The invisible force of authority bound the diverse groups in the Byzantine state and maintained its existence across many centuries. This volume brings together an international cast of contributors to explore the many aspects and construction of authority within the state, the church and the family.


Standard Languages and Language Standards: Greek, Past and Present

Edited by Alexandra Georgakopoulou & Michael Silk.

This volume brings together scholars from different disciplines, with a variety of perspectives, to address issues of control, prescription, planning and perceptions of value, processes of establishing a standard and practices and ideologies of standardization, over the long history of the Greek language.


El Greco - The Cretan Years

Nikolaos M. Panagiotakes, translated by John C. Davis, and edited by Roderick Beaton.

This fundamental contribution to El Greco scholarship, until now only available in Greek, provides a thoroughly substantiated assessment of the evidence regarding the formative years in the life of one of the greatest artists of all time.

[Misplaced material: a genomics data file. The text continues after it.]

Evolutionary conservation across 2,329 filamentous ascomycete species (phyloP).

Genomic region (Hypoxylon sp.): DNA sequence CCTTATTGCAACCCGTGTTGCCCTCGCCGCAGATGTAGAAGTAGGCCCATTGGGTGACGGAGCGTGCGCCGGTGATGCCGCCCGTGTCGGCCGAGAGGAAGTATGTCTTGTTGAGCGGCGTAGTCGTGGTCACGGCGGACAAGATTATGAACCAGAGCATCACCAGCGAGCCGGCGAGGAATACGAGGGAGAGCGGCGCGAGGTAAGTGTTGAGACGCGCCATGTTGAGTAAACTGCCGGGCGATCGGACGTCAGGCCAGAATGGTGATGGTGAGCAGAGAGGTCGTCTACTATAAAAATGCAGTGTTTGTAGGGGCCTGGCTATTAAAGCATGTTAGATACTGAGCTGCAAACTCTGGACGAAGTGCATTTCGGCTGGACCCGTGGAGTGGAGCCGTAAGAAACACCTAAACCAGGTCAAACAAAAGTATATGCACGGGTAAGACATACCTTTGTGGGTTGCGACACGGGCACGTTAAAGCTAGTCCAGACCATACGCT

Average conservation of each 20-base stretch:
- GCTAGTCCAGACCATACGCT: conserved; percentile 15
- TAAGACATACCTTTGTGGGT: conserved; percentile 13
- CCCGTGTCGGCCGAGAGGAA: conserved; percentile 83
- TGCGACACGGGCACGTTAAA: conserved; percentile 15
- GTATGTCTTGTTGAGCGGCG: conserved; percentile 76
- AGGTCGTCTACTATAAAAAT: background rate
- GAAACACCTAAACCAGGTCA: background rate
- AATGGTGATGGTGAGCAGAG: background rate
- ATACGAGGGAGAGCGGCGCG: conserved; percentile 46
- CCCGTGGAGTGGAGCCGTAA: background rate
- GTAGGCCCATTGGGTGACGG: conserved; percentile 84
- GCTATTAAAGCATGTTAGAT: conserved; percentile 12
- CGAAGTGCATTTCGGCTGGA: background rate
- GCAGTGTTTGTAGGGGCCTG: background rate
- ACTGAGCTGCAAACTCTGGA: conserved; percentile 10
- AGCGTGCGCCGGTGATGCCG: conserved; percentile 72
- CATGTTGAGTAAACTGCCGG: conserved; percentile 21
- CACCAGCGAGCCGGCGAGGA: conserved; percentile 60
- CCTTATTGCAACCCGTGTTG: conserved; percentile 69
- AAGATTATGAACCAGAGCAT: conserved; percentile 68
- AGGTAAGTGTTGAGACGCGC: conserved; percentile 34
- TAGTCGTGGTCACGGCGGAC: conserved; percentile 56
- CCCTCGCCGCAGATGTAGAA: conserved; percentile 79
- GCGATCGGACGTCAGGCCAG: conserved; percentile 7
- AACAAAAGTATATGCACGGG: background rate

The Making of Modern Greece: Nationalism, Romanticism, and the Uses of the Past (1797-1896)

Edited by Roderick Beaton & David Ricks.

In 1821, when the banner of the revolution was raised against the empire of the Ottoman Turks, the story of 'Modern Greece' is usually said to begin. Less well known is the international recognition given to Greece as an independent state with full sovereign rights, as early as 1830.


Socrates in the Nineteenth and Twentieth Centuries

Edited by Michael Trapp.

With contributions by both established and rising scholars, Socrates in the Nineteenth and Twentieth Centuries surveys interpretations and uses of this most iconic of all ancient philosophers over the past two centuries, principally outside the confines of formal philosophy.

Also available as part of a 2 volume set.


Socrates from Antiquity to the Enlightenment

Edited by Michael Trapp.

With contributions by both established and rising scholars, Socrates from Antiquity to the Enlightenment surveys interpretations of this most iconic of all ancient philosophers over 2,200 years, principally outside the confines of fomal philosophy.

Also available as part of a 2 volume set.